Forest Yukaghirs (Oduls)
The Upper-Kolyma (unlike the Lower-Kolyma tundra reindeer herders) Yukaghirs call themselves унуŋ омни the "river people" and retain many archaic elements of aboriginal culture. The first systematization of vehicles of the Verkhnekolymsk Yukaghirs was undertaken by V.I. Jochelson [2005: 542-548]. His data were accepted as the main data on yukaghirs when compiling the classification of boats of the peoples of Siberia [Historical and Ethnographic ..., 1961].
For the upper Kolyma, within the modern territory of the north-east of the Republic of Sakha (Yakutia), swampiness and waterlogging are characteristic, there in the warm season water vehicles have always been of exceptional importance. In the past, this factor largely determined the nomadic nature of the Odul culture, Yukaghir families roamed in the summer along the large and small rivers of the region on rafts and boats.
The multifunctionality of water resources assumed the use of specialized watercraft in accordance with the needs of nomadic life: fishing shuttles that are easy to manage and carry, cargo boats for transportation during migrations of families with women, the elderly, and children. Means of transportation that could be used for military, barter and other purposes. The transport fleet assumed differences in size and design. The Verkhnekolymsky Yukaghirs in the late 19th – early 20th centuries roamed on triangular-shaped mino rafts, dugout and plank boats, single- and multi-seat. мино, лодках долбленых и дощатых, одно- и многоместных.
A raft is a primitive vessel adapted to travel only downstream of the river. The mino consisted of logs tied with willow ropes in the shape of a triangle, the top of which was the bow, and the base was its stern. The raft was moved with the help of one or two pairs of oars with rowlocks. A platform up to half a meter high was built on a raft of planks. Usually elder people, women and children sat on the raft. They were in charge as well. Young men were sailing ahead on shuttles. Midoche/midosyo (Мидочэ/мидосьо) is a women's train on rafts in summer and on a sleigh with dogs in winter.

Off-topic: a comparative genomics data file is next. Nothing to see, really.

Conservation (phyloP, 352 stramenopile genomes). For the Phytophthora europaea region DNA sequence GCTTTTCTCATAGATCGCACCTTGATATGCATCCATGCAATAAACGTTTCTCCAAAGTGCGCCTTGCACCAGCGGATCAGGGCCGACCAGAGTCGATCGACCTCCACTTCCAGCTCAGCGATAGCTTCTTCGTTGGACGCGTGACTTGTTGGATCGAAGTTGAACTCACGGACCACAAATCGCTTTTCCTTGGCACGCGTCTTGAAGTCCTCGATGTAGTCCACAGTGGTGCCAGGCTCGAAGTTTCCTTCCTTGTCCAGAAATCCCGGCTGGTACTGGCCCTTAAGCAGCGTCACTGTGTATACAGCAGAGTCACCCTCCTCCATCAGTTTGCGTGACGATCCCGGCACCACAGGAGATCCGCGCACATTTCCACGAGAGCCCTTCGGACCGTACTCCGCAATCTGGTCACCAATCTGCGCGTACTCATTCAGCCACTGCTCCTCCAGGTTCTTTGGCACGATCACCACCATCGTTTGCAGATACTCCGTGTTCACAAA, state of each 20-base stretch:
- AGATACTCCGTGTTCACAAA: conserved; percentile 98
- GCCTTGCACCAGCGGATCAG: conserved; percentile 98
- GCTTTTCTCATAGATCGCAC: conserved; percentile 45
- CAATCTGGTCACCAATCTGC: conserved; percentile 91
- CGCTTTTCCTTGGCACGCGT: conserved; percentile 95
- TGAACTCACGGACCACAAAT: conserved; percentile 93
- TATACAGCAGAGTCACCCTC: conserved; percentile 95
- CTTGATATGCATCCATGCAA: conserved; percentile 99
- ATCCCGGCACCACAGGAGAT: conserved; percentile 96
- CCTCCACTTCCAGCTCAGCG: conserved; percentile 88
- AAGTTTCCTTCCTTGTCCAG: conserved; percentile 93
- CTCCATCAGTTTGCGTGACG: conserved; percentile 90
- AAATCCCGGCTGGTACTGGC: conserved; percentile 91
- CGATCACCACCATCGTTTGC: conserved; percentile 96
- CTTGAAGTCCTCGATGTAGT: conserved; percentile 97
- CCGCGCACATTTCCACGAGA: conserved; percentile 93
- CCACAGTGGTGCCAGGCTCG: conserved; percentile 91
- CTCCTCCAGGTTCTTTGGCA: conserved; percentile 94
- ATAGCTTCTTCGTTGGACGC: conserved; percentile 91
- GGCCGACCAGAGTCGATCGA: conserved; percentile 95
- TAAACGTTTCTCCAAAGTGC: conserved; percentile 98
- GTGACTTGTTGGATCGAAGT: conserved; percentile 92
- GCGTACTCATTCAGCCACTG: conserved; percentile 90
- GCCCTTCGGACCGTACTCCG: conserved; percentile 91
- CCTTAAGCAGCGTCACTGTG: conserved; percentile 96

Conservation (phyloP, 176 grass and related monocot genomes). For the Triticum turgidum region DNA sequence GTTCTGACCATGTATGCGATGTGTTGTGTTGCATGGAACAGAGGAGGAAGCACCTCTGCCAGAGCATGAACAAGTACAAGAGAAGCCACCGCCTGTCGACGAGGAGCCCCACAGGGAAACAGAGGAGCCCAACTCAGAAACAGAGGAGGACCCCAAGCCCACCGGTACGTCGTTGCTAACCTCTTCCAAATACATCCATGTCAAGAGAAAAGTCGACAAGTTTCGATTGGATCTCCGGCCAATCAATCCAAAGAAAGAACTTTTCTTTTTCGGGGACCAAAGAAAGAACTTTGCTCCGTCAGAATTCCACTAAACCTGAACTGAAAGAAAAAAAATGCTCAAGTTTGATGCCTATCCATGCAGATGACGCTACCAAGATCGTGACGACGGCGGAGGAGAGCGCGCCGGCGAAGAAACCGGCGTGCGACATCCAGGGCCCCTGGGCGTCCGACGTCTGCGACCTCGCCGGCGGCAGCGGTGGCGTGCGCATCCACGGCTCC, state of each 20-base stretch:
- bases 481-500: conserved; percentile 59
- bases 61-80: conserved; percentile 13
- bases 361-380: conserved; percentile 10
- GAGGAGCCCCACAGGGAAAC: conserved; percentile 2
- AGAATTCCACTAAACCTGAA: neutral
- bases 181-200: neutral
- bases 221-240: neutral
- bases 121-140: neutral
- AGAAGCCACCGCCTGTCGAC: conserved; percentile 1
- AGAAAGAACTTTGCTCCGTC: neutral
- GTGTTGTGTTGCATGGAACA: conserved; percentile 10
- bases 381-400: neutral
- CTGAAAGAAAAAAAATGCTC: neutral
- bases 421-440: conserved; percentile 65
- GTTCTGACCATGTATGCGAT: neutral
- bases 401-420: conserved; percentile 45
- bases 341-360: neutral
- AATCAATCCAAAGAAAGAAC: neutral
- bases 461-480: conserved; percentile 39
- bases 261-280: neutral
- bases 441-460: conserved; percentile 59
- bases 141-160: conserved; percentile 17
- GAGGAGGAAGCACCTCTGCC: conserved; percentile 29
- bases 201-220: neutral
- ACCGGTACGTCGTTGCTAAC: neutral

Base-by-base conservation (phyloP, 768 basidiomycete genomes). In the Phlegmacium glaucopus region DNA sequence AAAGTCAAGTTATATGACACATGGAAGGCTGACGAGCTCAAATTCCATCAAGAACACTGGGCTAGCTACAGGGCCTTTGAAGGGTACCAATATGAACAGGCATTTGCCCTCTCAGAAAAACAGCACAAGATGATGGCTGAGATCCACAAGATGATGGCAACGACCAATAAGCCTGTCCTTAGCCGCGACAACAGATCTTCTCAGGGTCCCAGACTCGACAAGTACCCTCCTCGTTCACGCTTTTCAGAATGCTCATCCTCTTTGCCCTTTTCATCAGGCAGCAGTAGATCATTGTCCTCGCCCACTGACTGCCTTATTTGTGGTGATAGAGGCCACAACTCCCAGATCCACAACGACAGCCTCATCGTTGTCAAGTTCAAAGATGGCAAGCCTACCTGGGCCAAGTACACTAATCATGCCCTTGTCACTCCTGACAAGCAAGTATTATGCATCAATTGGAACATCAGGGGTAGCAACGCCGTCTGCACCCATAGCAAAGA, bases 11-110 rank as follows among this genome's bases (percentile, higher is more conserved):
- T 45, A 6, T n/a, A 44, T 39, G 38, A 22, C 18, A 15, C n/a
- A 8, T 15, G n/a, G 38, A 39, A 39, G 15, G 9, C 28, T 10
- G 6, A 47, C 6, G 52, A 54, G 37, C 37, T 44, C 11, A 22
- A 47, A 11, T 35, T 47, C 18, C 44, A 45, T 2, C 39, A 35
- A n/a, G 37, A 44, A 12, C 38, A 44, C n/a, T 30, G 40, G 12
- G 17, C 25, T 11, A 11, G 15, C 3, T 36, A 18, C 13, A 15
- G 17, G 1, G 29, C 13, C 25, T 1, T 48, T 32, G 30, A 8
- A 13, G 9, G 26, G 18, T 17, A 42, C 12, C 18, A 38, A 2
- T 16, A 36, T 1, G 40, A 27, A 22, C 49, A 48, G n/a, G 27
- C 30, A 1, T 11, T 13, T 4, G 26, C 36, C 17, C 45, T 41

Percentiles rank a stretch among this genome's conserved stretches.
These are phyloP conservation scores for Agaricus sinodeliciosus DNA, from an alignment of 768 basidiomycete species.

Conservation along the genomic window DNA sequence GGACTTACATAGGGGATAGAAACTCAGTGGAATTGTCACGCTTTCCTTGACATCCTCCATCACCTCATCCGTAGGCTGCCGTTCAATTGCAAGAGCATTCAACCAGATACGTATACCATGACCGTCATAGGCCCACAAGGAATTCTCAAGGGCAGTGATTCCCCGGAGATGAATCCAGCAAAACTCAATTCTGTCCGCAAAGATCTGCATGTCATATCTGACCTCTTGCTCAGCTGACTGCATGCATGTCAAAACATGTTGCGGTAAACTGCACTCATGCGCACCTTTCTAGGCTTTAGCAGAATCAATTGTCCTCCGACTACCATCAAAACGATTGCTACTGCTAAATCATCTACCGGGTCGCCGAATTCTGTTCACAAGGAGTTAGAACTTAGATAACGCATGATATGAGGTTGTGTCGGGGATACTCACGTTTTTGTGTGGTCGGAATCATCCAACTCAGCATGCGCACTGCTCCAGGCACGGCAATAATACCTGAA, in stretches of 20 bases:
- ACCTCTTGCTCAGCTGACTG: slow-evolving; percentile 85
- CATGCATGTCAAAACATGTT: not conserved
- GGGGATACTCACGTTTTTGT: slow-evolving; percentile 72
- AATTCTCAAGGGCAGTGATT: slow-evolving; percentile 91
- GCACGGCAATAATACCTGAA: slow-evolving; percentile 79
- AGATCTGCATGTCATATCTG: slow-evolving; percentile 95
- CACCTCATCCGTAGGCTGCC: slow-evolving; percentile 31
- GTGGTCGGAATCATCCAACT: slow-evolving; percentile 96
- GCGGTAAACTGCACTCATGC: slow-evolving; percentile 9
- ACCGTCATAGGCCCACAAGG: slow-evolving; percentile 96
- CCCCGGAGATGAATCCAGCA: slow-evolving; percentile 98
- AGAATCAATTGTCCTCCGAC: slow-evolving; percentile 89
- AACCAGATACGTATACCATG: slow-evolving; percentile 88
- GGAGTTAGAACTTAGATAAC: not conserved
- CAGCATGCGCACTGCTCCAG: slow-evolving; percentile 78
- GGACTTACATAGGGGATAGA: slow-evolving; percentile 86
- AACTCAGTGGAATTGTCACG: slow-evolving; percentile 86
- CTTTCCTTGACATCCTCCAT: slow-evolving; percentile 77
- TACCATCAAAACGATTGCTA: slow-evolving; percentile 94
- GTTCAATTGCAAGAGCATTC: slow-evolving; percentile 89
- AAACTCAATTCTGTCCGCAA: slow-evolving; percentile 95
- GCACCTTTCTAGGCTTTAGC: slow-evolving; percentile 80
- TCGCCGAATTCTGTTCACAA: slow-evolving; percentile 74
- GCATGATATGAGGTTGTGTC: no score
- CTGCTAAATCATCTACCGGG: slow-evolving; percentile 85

The collection of V.I. Jochelson, kept at the American Museum of Natural History (New York), presents models of all types of Yukaghir boats. The boats anabushka (анабушка) and ekchil (экчил) are hollowed out of the trunks of poplar or aspen growing in the upper reaches of the Kolyma and its tributary of the Korkodon River.
Экчил The ekchil was made from a single trunk of a poplar with an adze or a knife, its length is 5-6 m., width is 65 cm, the sides are thin, so it is light, up to 27 kg, can be easily carried on shoulders from one river to another.
They took the trunk of a straight-growing tree, and split it with wedges. The soft southern part of the trunk, called the "belly", was used, in contrast to the hard northern part – the "spine". The boat might be single or double-seated. To strengthen the sides in its central part there are two long round spacers in cross section, at the ends of the boat there are two short ones. The rower sits between two struts on a cushion of grass covered with leather. A passenger sits down with his back to him and closer to the stern. The use of a sail is considered an acquisition from the Russians.
The wooden shuttle Hodol, branch in russian, is more stable in the water. There have been changes in the spelling and names of boats in modern language materials.
The dugout boat retained only one name – anabuskaa (анабускаа) or spokeshave in russian. Now the ekchil is called a single-person boa – a branch of three boards. The name hodol falls out of use.
The sides of the shuttle were made into one board, sewn to the bottom with vein threads or ropes twisted from wood fibers. The cracks were covered with larch resin. In the profiling of dugout and plank single boats, there is a roundness of the bow in comparison with the elongated stern. The similarity is also observed in the presence of four struts-crossbars.
The Yukaghir chamdye (чамдьэ) paddle has two blades at the ends. Heading upstream and in shallow water, two jabuchil (йабучиль) poles were used. Mududjube (мудудьубэ) carries were used to overcome the short distance between water bodies, i.e. the shuttle sometimes acted as a travois. Researchers believe that from the forest Yukaghirs (oduls), the hollowed-out boats got to the tundra Yukaghirs, northern Yakuts, Chukchi and Koryaks, and the plank shuttles may have been borrowed by the Yukaghirs from neighboring peoples.
For transportation of family members during migrations, in addition to rafts, heavy-duty boats of the combined type were used. V.I. Jochelson considered them borrowed from russians: harbach (харбэч), rus. ‘karbass'. Many parts of the boat have Russian names. The lower part of the harbach is a hollowed-out shuttle, the sides are made up of two rows of boards (on boi) (бои) sewn with ropes from young birch trees, moss uo-labiye (уо-лэбийэ) is placed in the grooves and filled with gray larch. The length of the boats is 6 m, the sides are connected by 4-6 arc ribs, there are rowlocks for 2-4 oars. At the close of the 19th – beginning of the 20th centuries yukaghirs manufactured and supplied roomy boats to the markets of Verkhnekolymsk and Srednekolymsk.